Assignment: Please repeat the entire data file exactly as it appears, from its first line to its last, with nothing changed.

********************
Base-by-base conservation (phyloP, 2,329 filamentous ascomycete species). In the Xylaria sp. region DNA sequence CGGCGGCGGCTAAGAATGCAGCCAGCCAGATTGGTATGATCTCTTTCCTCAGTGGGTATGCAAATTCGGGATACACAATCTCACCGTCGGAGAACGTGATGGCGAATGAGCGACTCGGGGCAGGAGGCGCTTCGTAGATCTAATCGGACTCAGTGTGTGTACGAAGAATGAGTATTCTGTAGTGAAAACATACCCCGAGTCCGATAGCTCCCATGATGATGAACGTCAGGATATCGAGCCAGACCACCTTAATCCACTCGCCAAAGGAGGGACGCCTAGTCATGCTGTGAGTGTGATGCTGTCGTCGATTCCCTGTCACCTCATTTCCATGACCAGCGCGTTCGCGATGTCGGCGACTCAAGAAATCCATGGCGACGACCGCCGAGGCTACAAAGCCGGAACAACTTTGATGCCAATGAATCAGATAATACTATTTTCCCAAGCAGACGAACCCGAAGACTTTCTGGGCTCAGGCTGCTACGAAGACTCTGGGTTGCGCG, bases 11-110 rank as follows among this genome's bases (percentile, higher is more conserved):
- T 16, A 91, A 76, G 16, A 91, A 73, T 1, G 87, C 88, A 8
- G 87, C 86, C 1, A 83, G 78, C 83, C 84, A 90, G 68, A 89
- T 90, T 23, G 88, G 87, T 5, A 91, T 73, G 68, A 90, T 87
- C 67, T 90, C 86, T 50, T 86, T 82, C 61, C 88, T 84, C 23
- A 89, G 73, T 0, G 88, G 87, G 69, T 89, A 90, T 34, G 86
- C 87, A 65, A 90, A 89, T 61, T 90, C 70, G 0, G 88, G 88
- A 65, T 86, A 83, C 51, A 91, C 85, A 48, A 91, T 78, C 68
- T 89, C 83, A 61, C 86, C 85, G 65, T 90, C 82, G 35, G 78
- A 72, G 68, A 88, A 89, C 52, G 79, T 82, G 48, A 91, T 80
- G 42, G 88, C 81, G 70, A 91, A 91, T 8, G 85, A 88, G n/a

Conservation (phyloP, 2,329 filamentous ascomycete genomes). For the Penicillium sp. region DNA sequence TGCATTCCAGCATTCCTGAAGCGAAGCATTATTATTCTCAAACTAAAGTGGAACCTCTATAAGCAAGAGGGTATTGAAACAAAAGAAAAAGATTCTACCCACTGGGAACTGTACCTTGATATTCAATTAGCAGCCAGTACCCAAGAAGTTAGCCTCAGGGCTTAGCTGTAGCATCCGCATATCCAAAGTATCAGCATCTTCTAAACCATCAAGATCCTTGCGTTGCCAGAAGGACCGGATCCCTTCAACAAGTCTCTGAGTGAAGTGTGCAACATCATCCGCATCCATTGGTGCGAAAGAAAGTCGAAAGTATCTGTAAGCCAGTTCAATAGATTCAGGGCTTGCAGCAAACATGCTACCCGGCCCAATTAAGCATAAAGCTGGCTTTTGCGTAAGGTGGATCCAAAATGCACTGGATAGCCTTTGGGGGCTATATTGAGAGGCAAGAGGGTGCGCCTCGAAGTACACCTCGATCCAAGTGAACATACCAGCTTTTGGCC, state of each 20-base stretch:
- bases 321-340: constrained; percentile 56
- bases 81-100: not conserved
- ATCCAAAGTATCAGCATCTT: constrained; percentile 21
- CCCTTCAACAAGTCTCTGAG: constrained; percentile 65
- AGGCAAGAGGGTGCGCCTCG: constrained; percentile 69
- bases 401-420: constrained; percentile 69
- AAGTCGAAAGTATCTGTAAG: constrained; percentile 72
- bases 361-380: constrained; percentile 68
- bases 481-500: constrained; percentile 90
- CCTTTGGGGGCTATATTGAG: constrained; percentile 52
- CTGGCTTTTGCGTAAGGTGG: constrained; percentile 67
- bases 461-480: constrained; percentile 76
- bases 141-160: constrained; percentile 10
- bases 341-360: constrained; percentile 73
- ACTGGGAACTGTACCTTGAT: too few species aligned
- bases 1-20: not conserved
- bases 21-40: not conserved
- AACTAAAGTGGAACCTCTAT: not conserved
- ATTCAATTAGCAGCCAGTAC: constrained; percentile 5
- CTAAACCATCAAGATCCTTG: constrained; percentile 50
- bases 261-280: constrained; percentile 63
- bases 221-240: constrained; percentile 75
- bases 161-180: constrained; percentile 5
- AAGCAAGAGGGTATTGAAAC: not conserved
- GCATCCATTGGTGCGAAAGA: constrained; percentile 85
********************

Base-by-base conservation (phyloP, 2,329 filamentous ascomycete species). In the Xylaria sp. region DNA sequence CGGCGGCGGCTAAGAATGCAGCCAGCCAGATTGGTATGATCTCTTTCCTCAGTGGGTATGCAAATTCGGGATACACAATCTCACCGTCGGAGAACGTGATGGCGAATGAGCGACTCGGGGCAGGAGGCGCTTCGTAGATCTAATCGGACTCAGTGTGTGTACGAAGAATGAGTATTCTGTAGTGAAAACATACCCCGAGTCCGATAGCTCCCATGATGATGAACGTCAGGATATCGAGCCAGACCACCTTAATCCACTCGCCAAAGGAGGGACGCCTAGTCATGCTGTGAGTGTGATGCTGTCGTCGATTCCCTGTCACCTCATTTCCATGACCAGCGCGTTCGCGATGTCGGCGACTCAAGAAATCCATGGCGACGACCGCCGAGGCTACAAAGCCGGAACAACTTTGATGCCAATGAATCAGATAATACTATTTTCCCAAGCAGACGAACCCGAAGACTTTCTGGGCTCAGGCTGCTACGAAGACTCTGGGTTGCGCG, bases 11-110 rank as follows among this genome's bases (percentile, higher is more conserved):
- T 16, A 91, A 76, G 16, A 91, A 73, T 1, G 87, C 88, A 8
- G 87, C 86, C 1, A 83, G 78, C 83, C 84, A 90, G 68, A 89
- T 90, T 23, G 88, G 87, T 5, A 91, T 73, G 68, A 90, T 87
- C 67, T 90, C 86, T 50, T 86, T 82, C 61, C 88, T 84, C 23
- A 89, G 73, T 0, G 88, G 87, G 69, T 89, A 90, T 34, G 86
- C 87, A 65, A 90, A 89, T 61, T 90, C 70, G 0, G 88, G 88
- A 65, T 86, A 83, C 51, A 91, C 85, A 48, A 91, T 78, C 68
- T 89, C 83, A 61, C 86, C 85, G 65, T 90, C 82, G 35, G 78
- A 72, G 68, A 88, A 89, C 52, G 79, T 82, G 48, A 91, T 80
- G 42, G 88, C 81, G 70, A 91, A 91, T 8, G 85, A 88, G n/a

Conservation (phyloP, 2,329 filamentous ascomycete genomes). For the Penicillium sp. region DNA sequence TGCATTCCAGCATTCCTGAAGCGAAGCATTATTATTCTCAAACTAAAGTGGAACCTCTATAAGCAAGAGGGTATTGAAACAAAAGAAAAAGATTCTACCCACTGGGAACTGTACCTTGATATTCAATTAGCAGCCAGTACCCAAGAAGTTAGCCTCAGGGCTTAGCTGTAGCATCCGCATATCCAAAGTATCAGCATCTTCTAAACCATCAAGATCCTTGCGTTGCCAGAAGGACCGGATCCCTTCAACAAGTCTCTGAGTGAAGTGTGCAACATCATCCGCATCCATTGGTGCGAAAGAAAGTCGAAAGTATCTGTAAGCCAGTTCAATAGATTCAGGGCTTGCAGCAAACATGCTACCCGGCCCAATTAAGCATAAAGCTGGCTTTTGCGTAAGGTGGATCCAAAATGCACTGGATAGCCTTTGGGGGCTATATTGAGAGGCAAGAGGGTGCGCCTCGAAGTACACCTCGATCCAAGTGAACATACCAGCTTTTGGCC, state of each 20-base stretch:
- bases 321-340: constrained; percentile 56
- bases 81-100: not conserved
- ATCCAAAGTATCAGCATCTT: constrained; percentile 21
- CCCTTCAACAAGTCTCTGAG: constrained; percentile 65
- AGGCAAGAGGGTGCGCCTCG: constrained; percentile 69
- bases 401-420: constrained; percentile 69
- AAGTCGAAAGTATCTGTAAG: constrained; percentile 72
- bases 361-380: constrained; percentile 68
- bases 481-500: constrained; percentile 90
- CCTTTGGGGGCTATATTGAG: constrained; percentile 52
- CTGGCTTTTGCGTAAGGTGG: constrained; percentile 67
- bases 461-480: constrained; percentile 76
- bases 141-160: constrained; percentile 10
- bases 341-360: constrained; percentile 73
- ACTGGGAACTGTACCTTGAT: too few species aligned
- bases 1-20: not conserved
- bases 21-40: not conserved
- AACTAAAGTGGAACCTCTAT: not conserved
- ATTCAATTAGCAGCCAGTAC: constrained; percentile 5
- CTAAACCATCAAGATCCTTG: constrained; percentile 50
- bases 261-280: constrained; percentile 63
- bases 221-240: constrained; percentile 75
- bases 161-180: constrained; percentile 5
- AAGCAAGAGGGTATTGAAAC: not conserved
- GCATCCATTGGTGCGAAAGA: constrained; percentile 85